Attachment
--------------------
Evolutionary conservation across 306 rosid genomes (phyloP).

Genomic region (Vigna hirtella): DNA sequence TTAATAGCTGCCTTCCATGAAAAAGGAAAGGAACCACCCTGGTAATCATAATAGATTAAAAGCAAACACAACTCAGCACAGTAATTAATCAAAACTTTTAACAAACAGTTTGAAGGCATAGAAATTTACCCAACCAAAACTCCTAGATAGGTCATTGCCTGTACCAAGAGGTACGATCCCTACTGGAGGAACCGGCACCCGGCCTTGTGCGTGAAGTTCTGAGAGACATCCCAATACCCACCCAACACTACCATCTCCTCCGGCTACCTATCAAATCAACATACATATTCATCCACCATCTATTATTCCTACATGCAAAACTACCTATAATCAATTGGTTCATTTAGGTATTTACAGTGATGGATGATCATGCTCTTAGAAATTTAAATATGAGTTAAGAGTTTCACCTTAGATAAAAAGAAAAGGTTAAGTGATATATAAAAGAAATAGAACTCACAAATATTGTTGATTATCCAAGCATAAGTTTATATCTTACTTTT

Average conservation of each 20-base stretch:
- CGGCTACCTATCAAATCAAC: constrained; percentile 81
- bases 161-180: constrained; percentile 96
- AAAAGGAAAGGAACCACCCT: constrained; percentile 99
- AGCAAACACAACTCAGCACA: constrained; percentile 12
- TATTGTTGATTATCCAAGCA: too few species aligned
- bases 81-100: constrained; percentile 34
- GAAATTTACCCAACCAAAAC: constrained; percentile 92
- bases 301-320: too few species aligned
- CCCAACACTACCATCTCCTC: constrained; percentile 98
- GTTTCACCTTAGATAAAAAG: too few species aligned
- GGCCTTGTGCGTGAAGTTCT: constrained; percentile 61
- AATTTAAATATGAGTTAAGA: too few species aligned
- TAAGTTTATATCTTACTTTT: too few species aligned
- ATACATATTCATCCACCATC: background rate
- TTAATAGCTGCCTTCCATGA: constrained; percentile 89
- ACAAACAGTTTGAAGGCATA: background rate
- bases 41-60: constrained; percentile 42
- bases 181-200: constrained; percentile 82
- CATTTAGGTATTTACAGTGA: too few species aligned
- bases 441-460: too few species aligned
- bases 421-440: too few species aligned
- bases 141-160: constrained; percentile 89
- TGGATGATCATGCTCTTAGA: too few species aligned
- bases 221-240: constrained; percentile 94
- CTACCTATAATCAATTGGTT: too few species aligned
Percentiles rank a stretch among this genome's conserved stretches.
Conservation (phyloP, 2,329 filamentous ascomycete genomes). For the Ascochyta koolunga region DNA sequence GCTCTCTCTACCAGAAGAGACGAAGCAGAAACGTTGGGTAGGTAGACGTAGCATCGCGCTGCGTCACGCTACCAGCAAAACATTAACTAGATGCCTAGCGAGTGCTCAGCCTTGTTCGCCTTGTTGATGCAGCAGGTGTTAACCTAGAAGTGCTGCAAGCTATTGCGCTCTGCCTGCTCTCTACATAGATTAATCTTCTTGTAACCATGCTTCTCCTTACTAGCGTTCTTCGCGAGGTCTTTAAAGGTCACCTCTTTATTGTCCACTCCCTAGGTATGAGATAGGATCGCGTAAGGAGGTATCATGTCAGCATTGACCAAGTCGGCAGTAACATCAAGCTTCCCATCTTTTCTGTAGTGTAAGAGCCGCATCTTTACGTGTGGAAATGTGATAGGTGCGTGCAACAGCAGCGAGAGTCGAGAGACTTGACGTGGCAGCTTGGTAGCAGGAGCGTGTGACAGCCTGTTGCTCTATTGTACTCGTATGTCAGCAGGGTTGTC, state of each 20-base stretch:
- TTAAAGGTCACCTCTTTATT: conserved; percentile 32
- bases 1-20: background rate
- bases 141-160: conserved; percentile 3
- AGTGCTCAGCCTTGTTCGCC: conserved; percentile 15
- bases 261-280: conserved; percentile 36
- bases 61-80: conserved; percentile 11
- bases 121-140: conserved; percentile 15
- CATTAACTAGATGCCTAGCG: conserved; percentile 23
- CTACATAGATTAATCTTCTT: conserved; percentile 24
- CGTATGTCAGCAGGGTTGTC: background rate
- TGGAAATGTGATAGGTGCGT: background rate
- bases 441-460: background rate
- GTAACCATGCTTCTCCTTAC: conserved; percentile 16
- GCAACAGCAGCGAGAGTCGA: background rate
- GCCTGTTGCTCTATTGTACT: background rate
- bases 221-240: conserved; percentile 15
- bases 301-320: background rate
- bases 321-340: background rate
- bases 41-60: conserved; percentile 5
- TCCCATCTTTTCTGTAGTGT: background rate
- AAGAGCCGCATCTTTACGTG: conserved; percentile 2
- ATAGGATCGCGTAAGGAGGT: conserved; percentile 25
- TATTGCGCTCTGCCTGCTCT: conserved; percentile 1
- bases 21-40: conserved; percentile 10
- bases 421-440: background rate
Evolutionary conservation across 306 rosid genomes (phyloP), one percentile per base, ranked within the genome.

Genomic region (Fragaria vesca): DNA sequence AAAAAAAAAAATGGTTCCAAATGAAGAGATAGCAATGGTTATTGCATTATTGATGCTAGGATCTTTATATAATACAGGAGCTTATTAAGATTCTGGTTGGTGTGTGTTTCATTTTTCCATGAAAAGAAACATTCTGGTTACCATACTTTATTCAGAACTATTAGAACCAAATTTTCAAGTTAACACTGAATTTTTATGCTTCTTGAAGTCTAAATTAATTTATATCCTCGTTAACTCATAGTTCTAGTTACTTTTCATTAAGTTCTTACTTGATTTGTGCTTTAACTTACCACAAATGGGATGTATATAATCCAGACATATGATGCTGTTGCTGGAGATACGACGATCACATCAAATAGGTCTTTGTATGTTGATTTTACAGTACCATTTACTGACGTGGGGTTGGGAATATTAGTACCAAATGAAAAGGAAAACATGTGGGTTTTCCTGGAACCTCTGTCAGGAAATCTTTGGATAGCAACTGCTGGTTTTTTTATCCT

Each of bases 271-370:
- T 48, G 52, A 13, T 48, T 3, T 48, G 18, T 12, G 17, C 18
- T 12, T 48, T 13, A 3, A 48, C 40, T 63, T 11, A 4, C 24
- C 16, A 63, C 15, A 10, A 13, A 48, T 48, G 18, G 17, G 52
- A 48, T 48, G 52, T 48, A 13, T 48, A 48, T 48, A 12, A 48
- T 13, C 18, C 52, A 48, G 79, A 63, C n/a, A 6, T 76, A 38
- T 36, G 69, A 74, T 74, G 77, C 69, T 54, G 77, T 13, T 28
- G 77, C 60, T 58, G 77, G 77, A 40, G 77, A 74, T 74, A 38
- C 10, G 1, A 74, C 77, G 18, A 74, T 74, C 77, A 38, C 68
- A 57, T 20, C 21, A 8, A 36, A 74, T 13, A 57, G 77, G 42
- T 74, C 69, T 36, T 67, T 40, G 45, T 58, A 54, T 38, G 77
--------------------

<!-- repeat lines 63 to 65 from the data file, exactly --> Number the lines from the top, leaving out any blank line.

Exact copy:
- T 13, C 18, C 52, A 48, G 79, A 63, C n/a, A 6, T 76, A 38
- T 36, G 69, A 74, T 74, G 77, C 69, T 54, G 77, T 13, T 28
- G 77, C 60, T 58, G 77, G 77, A 40, G 77, A 74, T 74, A 38